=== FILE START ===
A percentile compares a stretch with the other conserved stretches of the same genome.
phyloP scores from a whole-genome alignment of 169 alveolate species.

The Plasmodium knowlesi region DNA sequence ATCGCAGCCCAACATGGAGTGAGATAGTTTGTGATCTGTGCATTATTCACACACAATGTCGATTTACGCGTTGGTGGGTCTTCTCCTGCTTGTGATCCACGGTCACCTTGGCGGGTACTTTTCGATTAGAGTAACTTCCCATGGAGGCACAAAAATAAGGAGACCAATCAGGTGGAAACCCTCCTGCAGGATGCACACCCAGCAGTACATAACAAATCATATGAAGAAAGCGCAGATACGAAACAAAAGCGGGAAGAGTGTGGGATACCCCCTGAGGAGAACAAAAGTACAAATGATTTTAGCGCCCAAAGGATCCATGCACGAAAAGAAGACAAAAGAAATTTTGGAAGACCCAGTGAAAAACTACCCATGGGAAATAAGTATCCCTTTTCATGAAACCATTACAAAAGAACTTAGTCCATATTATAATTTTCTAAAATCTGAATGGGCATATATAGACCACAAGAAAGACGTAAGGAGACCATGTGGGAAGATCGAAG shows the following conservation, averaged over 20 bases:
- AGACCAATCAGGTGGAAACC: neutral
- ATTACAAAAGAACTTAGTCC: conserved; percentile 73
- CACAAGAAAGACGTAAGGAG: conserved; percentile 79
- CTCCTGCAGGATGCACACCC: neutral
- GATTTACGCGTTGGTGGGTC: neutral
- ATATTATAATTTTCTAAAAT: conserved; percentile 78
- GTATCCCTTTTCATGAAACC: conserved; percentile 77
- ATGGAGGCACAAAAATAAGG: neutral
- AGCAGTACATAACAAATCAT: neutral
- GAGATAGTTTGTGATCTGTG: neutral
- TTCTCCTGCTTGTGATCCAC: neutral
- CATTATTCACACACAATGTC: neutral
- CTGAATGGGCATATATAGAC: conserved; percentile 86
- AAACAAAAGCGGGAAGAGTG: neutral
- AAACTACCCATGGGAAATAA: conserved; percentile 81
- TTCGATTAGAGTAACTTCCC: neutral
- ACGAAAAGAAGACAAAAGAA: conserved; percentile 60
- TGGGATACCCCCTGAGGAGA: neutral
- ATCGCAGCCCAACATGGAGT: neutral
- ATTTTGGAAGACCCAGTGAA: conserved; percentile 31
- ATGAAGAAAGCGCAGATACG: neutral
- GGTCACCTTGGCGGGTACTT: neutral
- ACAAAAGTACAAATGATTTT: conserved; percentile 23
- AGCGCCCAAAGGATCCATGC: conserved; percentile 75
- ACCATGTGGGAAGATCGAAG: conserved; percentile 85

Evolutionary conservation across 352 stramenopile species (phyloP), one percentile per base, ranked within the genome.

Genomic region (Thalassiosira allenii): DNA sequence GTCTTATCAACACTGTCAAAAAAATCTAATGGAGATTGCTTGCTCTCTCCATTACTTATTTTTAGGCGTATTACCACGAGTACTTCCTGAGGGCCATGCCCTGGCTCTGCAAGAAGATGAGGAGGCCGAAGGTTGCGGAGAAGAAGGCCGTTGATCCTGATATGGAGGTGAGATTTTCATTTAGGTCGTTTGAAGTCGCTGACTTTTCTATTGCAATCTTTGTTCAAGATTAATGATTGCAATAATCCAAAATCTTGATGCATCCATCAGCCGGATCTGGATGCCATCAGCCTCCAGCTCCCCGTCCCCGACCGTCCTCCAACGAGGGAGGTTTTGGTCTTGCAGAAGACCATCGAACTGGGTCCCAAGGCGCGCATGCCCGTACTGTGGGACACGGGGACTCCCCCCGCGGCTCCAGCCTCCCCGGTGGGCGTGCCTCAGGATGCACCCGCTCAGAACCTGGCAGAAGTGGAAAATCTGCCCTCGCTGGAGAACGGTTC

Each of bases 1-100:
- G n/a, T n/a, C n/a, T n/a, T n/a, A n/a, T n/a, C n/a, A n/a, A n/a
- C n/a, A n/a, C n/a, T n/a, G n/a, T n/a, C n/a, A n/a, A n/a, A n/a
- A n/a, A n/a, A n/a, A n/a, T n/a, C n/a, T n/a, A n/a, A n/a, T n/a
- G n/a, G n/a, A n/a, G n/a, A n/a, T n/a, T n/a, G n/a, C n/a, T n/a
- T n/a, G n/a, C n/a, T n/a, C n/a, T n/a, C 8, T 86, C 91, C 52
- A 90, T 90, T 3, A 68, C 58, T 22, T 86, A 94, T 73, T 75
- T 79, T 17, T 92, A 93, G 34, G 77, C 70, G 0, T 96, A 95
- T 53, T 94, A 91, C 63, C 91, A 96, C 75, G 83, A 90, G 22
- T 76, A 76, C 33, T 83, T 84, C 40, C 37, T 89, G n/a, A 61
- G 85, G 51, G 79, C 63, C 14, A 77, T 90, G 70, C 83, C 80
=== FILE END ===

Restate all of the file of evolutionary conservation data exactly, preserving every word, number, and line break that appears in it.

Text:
A percentile compares a stretch with the other conserved stretches of the same genome.
phyloP scores from a whole-genome alignment of 169 alveolate species.

The Plasmodium knowlesi region DNA sequence ATCGCAGCCCAACATGGAGTGAGATAGTTTGTGATCTGTGCATTATTCACACACAATGTCGATTTACGCGTTGGTGGGTCTTCTCCTGCTTGTGATCCACGGTCACCTTGGCGGGTACTTTTCGATTAGAGTAACTTCCCATGGAGGCACAAAAATAAGGAGACCAATCAGGTGGAAACCCTCCTGCAGGATGCACACCCAGCAGTACATAACAAATCATATGAAGAAAGCGCAGATACGAAACAAAAGCGGGAAGAGTGTGGGATACCCCCTGAGGAGAACAAAAGTACAAATGATTTTAGCGCCCAAAGGATCCATGCACGAAAAGAAGACAAAAGAAATTTTGGAAGACCCAGTGAAAAACTACCCATGGGAAATAAGTATCCCTTTTCATGAAACCATTACAAAAGAACTTAGTCCATATTATAATTTTCTAAAATCTGAATGGGCATATATAGACCACAAGAAAGACGTAAGGAGACCATGTGGGAAGATCGAAG shows the following conservation, averaged over 20 bases:
- AGACCAATCAGGTGGAAACC: neutral
- ATTACAAAAGAACTTAGTCC: conserved; percentile 73
- CACAAGAAAGACGTAAGGAG: conserved; percentile 79
- CTCCTGCAGGATGCACACCC: neutral
- GATTTACGCGTTGGTGGGTC: neutral
- ATATTATAATTTTCTAAAAT: conserved; percentile 78
- GTATCCCTTTTCATGAAACC: conserved; percentile 77
- ATGGAGGCACAAAAATAAGG: neutral
- AGCAGTACATAACAAATCAT: neutral
- GAGATAGTTTGTGATCTGTG: neutral
- TTCTCCTGCTTGTGATCCAC: neutral
- CATTATTCACACACAATGTC: neutral
- CTGAATGGGCATATATAGAC: conserved; percentile 86
- AAACAAAAGCGGGAAGAGTG: neutral
- AAACTACCCATGGGAAATAA: conserved; percentile 81
- TTCGATTAGAGTAACTTCCC: neutral
- ACGAAAAGAAGACAAAAGAA: conserved; percentile 60
- TGGGATACCCCCTGAGGAGA: neutral
- ATCGCAGCCCAACATGGAGT: neutral
- ATTTTGGAAGACCCAGTGAA: conserved; percentile 31
- ATGAAGAAAGCGCAGATACG: neutral
- GGTCACCTTGGCGGGTACTT: neutral
- ACAAAAGTACAAATGATTTT: conserved; percentile 23
- AGCGCCCAAAGGATCCATGC: conserved; percentile 75
- ACCATGTGGGAAGATCGAAG: conserved; percentile 85

Evolutionary conservation across 352 stramenopile species (phyloP), one percentile per base, ranked within the genome.

Genomic region (Thalassiosira allenii): DNA sequence GTCTTATCAACACTGTCAAAAAAATCTAATGGAGATTGCTTGCTCTCTCCATTACTTATTTTTAGGCGTATTACCACGAGTACTTCCTGAGGGCCATGCCCTGGCTCTGCAAGAAGATGAGGAGGCCGAAGGTTGCGGAGAAGAAGGCCGTTGATCCTGATATGGAGGTGAGATTTTCATTTAGGTCGTTTGAAGTCGCTGACTTTTCTATTGCAATCTTTGTTCAAGATTAATGATTGCAATAATCCAAAATCTTGATGCATCCATCAGCCGGATCTGGATGCCATCAGCCTCCAGCTCCCCGTCCCCGACCGTCCTCCAACGAGGGAGGTTTTGGTCTTGCAGAAGACCATCGAACTGGGTCCCAAGGCGCGCATGCCCGTACTGTGGGACACGGGGACTCCCCCCGCGGCTCCAGCCTCCCCGGTGGGCGTGCCTCAGGATGCACCCGCTCAGAACCTGGCAGAAGTGGAAAATCTGCCCTCGCTGGAGAACGGTTC

Each of bases 1-100:
- G n/a, T n/a, C n/a, T n/a, T n/a, A n/a, T n/a, C n/a, A n/a, A n/a
- C n/a, A n/a, C n/a, T n/a, G n/a, T n/a, C n/a, A n/a, A n/a, A n/a
- A n/a, A n/a, A n/a, A n/a, T n/a, C n/a, T n/a, A n/a, A n/a, T n/a
- G n/a, G n/a, A n/a, G n/a, A n/a, T n/a, T n/a, G n/a, C n/a, T n/a
- T n/a, G n/a, C n/a, T n/a, C n/a, T n/a, C 8, T 86, C 91, C 52
- A 90, T 90, T 3, A 68, C 58, T 22, T 86, A 94, T 73, T 75
- T 79, T 17, T 92, A 93, G 34, G 77, C 70, G 0, T 96, A 95
- T 53, T 94, A 91, C 63, C 91, A 96, C 75, G 83, A 90, G 22
- T 76, A 76, C 33, T 83, T 84, C 40, C 37, T 89, G n/a, A 61
- G 85, G 51, G 79, C 63, C 14, A 77, T 90, G 70, C 83, C 80